In her new book, It's a Breakup, Not a Breakdown Workbook, however, relationship coach Lisa Steadman gives A-type personalities like me exactly what we need to get over an especially
painful break-up: homework.
Instead of re-playing what went wrong a thousand times over in your head or feeding the pain with double-stuffed Oreo cookies (!) Steadman allows the recently dumped to distract themselves with her
twenty-one day, interactive "action plan."
Like your childhood math and English workbooks of years past, the first page of It's a Breakup, Not a Breakdown Workbook, encourages you to write down your name in the "This book belongs
to ____" blank, a small act of empowerment. (You may not feel like you own your love life or your feelings at this moment, but by gosh, you can own this book!) She also suggests investing in a red
Sharpie marker and gold-star stickers.
Steadman's philosophy is that break-ups rock (even though you may not feel like they do at every moment) and she does a good job of cheerleading you on throughout the entire book, which is broken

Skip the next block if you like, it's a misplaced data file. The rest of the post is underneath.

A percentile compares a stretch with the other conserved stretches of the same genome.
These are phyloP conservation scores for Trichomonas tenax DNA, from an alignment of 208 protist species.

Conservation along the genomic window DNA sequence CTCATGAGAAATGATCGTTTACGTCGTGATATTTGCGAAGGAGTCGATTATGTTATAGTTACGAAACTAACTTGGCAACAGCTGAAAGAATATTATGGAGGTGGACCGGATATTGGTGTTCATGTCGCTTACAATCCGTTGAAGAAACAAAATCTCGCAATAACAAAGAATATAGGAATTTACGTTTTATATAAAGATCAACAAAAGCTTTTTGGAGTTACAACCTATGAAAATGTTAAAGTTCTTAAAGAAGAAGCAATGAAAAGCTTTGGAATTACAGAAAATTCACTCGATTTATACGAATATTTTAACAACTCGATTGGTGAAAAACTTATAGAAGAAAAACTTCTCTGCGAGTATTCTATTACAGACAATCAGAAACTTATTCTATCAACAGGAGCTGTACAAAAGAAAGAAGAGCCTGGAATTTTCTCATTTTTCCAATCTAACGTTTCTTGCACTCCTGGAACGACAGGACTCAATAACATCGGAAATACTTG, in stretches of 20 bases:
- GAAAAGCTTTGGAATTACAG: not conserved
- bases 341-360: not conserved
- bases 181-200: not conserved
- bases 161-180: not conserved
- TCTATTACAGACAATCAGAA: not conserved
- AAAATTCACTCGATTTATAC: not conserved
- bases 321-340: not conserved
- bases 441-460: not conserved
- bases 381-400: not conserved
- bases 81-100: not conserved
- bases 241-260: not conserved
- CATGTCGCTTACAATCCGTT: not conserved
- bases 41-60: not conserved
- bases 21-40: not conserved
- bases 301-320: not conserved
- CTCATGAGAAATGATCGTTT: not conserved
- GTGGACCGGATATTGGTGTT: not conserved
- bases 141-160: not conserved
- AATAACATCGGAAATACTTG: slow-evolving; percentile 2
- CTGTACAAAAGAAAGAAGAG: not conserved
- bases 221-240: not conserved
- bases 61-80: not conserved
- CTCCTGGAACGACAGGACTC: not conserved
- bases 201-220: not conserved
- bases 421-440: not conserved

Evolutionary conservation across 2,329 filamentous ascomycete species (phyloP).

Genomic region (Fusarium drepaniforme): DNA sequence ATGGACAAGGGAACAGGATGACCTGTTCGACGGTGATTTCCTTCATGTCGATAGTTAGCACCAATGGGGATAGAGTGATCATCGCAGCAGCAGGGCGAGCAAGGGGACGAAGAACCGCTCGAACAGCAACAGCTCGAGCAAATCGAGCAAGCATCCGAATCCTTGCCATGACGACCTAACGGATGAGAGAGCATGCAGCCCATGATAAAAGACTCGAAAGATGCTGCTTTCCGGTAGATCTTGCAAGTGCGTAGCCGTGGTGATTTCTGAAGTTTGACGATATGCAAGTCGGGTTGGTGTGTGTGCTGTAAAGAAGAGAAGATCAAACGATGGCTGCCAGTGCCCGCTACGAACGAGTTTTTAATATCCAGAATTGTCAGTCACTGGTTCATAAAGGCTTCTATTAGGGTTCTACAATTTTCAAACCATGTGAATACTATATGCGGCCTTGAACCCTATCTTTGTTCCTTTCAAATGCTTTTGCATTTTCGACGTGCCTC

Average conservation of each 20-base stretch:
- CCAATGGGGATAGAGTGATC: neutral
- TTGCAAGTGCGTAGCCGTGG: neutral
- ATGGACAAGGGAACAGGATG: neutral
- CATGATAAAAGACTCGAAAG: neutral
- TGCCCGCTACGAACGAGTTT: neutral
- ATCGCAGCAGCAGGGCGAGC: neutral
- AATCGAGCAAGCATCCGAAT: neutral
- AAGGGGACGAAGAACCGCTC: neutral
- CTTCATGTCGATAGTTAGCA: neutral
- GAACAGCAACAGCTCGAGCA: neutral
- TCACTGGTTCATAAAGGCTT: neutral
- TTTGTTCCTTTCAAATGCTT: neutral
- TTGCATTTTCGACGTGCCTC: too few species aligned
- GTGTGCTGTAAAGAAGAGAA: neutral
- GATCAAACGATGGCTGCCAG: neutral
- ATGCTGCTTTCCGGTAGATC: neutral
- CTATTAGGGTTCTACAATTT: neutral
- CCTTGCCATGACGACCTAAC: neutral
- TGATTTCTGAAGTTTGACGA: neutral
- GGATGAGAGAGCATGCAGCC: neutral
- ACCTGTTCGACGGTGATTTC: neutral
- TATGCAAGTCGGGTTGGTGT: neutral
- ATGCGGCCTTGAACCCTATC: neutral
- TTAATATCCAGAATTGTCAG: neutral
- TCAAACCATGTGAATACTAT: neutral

up into 21 chapters, one for each day.
Are you ready for a little homework? Try a few of Steadman's tips.
Exercise #1. Throw yourself a pity party.
Just because it's technically homework, doesn't mean it can't be fun. On the first day of your break-up, Steadman encourages throwing yourself the "ultimate" pity party. Some suggested pity-party
activities: having a good cry, renting sad movies, playing angst-y music, throwing away any physical remnants of you ex, and writing him a mean letter (just don't actually send it!)
Exercise #2. Delete your ex from your life (both online and off.)
According to Steadman, electronically exorcizing your ex is an important step in the break-up process. Start with deleting him off of social networking sites like Facebook, Myspace, and Twitter and
don't forget about changing your passwords. Even better, block him, so it's not tempting to cyber-stalk or write something about the break-up that you will regret, she recommends.
Exercise #3. Have a funeral for your dead relationship
A not just a metaphoric one, Steadman means a literal funeral, burial, and wake, including writing a eulogy, substituting a male doll in place of your relationship's carcass, and creating a death
Exercise #4. Enroll at "Single U."
Once past the initial grief stages, Steadman asks you to revisit the ABCs of singledom, even if you're not exactly ready to date just yet. She suggests getting rid of bad dating habits, creating an
online dating profile, and "earning your flirting degree" as ways to dip your toe back into the dating pool.
How did you move on from your last break-up? Share your advice and stories in the comments section below.
More advice on moving on from a break-up:
4 Must-read books about break-ups
4 Ways to make "moving on" fun
Music to play when your relationship ends